The Independent Nation of Somaliland

In other posts I’ve gone on about the mess that is Somalia and the ineffective and expensive efforts of the UN and, through various indirect methods, the US in bringing stability and peace to the country. I have also mentioned that in some parts of the country, stability and order seems to be maintained despite the lack of UN involvement.

This recent article on the presidential elections in Somaliland suggested that we should be concerned that, should the opposition party win, there would be no peaceful transfer of power:
http://www.nytimes.com/2010/06/26/world/africa/26somaliland.html

Now, a week later, the votes have been counted, the opposition candidate won, and the sitting president peacefully conceded defeat:
http://www.nytimes.com/2010/07/04/world/africa/04somaliland.html

With this successful transition of power, Somaliland has held 4 (I believe) successful democratic elections.

So here’s the question: Why does the US, a nation that claims to want to see “democracy” or “governments responsive to the will of the people” (or whatever obtuse phrase Obama used when he was in the PRC in the Fall) continue to deny standing to democracies like Somaliland, which has been operating on its own for nearly 20 years? What I am missing here?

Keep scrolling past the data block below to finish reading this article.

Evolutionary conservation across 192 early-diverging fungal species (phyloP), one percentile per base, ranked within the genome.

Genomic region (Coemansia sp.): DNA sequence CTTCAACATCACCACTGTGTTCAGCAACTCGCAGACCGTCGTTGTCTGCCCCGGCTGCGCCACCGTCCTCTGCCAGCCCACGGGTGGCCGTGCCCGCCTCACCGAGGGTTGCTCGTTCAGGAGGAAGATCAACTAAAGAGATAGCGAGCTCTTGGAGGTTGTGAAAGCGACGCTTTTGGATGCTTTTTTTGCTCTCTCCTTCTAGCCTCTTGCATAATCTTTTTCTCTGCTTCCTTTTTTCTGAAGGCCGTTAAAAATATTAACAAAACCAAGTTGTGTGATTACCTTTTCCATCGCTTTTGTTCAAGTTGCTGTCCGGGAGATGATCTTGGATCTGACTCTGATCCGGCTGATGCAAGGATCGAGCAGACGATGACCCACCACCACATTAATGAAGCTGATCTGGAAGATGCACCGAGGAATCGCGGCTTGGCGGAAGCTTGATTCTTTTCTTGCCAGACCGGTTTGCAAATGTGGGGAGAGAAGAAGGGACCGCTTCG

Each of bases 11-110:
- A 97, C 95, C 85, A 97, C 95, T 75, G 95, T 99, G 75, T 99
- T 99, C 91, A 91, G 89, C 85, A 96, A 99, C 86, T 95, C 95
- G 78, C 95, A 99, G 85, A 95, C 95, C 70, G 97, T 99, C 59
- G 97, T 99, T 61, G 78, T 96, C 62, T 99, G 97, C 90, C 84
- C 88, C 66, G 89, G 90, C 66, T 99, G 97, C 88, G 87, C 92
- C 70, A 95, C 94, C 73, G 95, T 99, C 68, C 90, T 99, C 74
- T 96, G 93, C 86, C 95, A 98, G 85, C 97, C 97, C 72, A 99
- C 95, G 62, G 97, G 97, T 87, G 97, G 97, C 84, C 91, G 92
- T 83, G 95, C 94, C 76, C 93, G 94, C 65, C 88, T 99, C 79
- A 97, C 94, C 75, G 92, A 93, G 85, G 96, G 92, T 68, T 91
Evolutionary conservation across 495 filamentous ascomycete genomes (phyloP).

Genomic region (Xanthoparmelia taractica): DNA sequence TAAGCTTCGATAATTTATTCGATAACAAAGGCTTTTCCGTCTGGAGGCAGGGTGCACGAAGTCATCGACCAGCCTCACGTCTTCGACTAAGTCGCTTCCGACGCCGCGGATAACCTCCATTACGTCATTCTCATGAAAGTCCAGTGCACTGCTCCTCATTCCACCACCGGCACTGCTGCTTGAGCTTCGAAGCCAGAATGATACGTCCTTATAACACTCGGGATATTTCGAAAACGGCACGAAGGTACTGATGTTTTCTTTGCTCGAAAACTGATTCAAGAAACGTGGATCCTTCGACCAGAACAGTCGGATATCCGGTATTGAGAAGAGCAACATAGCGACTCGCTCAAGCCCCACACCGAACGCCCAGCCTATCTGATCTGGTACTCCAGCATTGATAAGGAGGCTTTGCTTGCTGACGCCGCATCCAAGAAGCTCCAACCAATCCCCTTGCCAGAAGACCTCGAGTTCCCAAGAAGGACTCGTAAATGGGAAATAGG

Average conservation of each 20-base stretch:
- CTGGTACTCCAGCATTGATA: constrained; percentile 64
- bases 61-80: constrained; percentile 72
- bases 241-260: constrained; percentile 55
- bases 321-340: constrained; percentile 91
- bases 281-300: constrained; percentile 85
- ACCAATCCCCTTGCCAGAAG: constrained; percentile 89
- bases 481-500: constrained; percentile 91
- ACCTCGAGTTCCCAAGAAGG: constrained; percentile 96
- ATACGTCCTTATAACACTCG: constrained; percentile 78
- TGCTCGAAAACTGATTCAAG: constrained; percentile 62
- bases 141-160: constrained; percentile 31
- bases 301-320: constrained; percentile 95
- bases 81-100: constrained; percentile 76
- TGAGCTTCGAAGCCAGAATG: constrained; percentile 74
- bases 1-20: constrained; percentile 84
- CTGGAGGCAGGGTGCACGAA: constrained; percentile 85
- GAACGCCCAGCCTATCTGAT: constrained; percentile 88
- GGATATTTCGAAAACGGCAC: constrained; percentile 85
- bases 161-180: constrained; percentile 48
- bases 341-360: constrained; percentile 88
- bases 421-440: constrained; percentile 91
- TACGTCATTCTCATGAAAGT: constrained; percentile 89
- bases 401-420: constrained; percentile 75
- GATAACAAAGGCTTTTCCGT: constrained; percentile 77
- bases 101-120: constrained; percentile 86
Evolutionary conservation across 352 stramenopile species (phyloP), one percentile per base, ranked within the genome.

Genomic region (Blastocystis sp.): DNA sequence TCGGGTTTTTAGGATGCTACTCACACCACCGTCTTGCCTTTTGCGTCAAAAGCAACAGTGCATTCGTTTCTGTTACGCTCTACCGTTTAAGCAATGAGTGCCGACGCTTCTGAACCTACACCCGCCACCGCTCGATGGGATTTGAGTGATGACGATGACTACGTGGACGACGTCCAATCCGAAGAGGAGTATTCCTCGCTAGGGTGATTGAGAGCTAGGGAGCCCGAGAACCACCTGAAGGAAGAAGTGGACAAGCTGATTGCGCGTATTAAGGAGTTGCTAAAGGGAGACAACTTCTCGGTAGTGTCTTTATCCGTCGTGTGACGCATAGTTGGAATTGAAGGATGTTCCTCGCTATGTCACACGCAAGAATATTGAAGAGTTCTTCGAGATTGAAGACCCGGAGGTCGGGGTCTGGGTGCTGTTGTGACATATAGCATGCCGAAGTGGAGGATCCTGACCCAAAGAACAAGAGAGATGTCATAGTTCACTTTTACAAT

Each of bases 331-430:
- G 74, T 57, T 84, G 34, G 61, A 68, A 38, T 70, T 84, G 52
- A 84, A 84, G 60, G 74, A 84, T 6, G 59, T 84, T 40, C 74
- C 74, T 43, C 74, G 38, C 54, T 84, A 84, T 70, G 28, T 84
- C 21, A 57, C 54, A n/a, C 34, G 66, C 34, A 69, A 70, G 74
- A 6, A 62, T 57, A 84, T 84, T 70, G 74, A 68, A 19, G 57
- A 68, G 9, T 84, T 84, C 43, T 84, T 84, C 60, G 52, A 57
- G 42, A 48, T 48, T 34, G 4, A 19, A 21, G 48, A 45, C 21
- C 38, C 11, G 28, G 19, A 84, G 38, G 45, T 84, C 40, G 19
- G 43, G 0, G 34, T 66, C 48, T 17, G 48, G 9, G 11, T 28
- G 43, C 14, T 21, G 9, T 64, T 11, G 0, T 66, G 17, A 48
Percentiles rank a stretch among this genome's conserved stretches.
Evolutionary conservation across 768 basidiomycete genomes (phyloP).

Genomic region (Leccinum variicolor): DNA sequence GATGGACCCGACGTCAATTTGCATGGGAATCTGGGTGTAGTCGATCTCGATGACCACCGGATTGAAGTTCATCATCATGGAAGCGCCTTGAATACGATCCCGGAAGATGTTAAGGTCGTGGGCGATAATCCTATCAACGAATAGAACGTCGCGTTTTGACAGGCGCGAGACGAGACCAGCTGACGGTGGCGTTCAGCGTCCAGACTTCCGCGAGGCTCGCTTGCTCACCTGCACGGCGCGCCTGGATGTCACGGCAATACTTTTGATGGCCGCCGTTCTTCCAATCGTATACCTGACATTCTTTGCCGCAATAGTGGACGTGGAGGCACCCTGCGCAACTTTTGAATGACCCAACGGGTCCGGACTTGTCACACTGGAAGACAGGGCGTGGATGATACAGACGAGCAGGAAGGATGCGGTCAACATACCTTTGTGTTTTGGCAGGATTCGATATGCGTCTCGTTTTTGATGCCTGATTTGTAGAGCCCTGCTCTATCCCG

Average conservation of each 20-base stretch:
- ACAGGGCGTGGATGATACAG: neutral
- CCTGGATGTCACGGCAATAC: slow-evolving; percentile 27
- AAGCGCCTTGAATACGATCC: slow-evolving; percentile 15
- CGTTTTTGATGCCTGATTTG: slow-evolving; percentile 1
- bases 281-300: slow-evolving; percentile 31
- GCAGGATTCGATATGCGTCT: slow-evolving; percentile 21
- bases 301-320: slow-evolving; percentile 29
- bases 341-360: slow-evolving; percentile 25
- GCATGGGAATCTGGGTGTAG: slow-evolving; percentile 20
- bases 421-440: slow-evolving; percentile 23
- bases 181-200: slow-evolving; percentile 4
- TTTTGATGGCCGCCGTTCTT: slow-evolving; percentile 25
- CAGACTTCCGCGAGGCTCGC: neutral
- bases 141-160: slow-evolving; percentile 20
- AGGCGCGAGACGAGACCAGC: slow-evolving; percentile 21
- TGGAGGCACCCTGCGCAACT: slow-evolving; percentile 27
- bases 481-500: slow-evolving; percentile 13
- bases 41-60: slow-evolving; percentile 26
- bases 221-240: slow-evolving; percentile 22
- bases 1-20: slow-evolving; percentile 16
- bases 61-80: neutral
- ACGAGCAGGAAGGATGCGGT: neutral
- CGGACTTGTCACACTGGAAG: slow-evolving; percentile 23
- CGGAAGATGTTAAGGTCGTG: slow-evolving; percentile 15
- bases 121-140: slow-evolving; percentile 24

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One Response to The Independent Nation of Somaliland

  1. Meghan Conley says:

    Have you read “The Man Who Tried to Save the World”? Written by a New York Times writer about a humanitarian aid expert who worked “off the grid” then tried to assist in our first escapade in Somalia and eventually disappeared in the Balkans. An insightful book as regards humanitarian from the West to various stricken nations (be it by natural or man-made disaster) and a shocking look at the very relevant and even crucial cultural information that was at our disposal but went unheeded in Somalia, Irag (first war) and the Balkans. And easy read, but serious and well-studied, I think you’d find it interesting.

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